Those travelling to malaria endemic areas (refer to maps) need to consider the use of mosquito-repellants and appropriate anti-malarials. Preventing the mosquito bite is of cardinal importance. Wearing long-sleeved shirts and long trousers between dusk and dawn does help to minimize the exposure to bites. Avoiding the malaria zones at times of high rainfall (wet seasons) also helps minimize contact with mosquitoes and it is during this season that anti-malarials  must be strongly considered.

Always ensure that those individuals at highest risk of developing serious/complicated malaria need to be discouraged from entering these areas. This includes pregnant women, children under the age of 6, the elderly, splenectomised travellers and those who are immune-compromised (HIV, long-term steroid use and chemotherapy use within past 3 months). It is these individuals that should consider anti-malarials throughout the year ( all seasons) if they have unavoidable travel to malaria endemic areas.

Remember that no anti-malarial is 100% effective and should a traveller feel unwell a malaria test must done. Malaria symptoms include but not limited to high fevers, muscle aches, headaches, diarrhea and vomiting. In children the symptoms are more obscure and non-specific and may also include abdominal pain, lethargy, and a cough.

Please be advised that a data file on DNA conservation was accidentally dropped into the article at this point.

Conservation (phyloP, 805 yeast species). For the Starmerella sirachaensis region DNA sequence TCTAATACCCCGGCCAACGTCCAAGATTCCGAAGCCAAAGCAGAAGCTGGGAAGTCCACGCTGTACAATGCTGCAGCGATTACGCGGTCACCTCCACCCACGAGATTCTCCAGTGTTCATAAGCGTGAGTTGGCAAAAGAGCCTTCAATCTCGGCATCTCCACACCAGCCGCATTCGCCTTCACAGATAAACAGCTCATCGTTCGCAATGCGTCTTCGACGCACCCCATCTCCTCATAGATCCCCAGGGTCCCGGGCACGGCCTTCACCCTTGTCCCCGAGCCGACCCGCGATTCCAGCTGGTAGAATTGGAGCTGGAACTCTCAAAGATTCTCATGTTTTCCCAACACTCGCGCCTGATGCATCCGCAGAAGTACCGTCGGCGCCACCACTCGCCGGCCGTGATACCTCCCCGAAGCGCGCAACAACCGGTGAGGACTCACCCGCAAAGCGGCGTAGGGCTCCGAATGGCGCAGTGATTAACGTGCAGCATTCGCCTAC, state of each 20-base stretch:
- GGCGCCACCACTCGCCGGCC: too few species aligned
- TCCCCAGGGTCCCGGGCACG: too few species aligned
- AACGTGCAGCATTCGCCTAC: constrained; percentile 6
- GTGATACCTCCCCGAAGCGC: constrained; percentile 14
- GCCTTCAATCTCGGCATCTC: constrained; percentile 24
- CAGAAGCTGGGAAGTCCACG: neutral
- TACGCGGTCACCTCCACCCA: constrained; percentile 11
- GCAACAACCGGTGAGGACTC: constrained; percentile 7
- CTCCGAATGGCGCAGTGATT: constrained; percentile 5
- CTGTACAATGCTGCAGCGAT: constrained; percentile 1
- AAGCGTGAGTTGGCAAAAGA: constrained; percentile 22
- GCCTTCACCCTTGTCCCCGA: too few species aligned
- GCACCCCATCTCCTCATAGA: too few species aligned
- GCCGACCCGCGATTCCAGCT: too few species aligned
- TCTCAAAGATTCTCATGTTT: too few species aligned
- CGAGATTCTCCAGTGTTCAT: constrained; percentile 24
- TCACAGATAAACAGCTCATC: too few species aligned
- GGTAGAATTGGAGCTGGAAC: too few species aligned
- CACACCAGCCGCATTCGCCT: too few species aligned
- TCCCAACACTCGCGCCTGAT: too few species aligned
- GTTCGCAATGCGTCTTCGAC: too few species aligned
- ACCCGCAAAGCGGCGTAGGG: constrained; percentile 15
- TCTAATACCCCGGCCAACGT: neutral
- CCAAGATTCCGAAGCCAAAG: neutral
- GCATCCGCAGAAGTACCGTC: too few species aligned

Anti-malarial use must be appropriate considering patient profile, length of stay and area to be visited.

The best mosquito repellant available is DEET (diethyltoluamide) for personal use. Some DEET preparations are also used to treat clothing. Citronella and the like do not have an adequate lasting effect  and thus cannot be recommended. Newer pyrethroid products (insecticides) available are useful for spraying bedding, sleeping quarters, clothing, window and door frames etc.  to further minimize risk of a bite.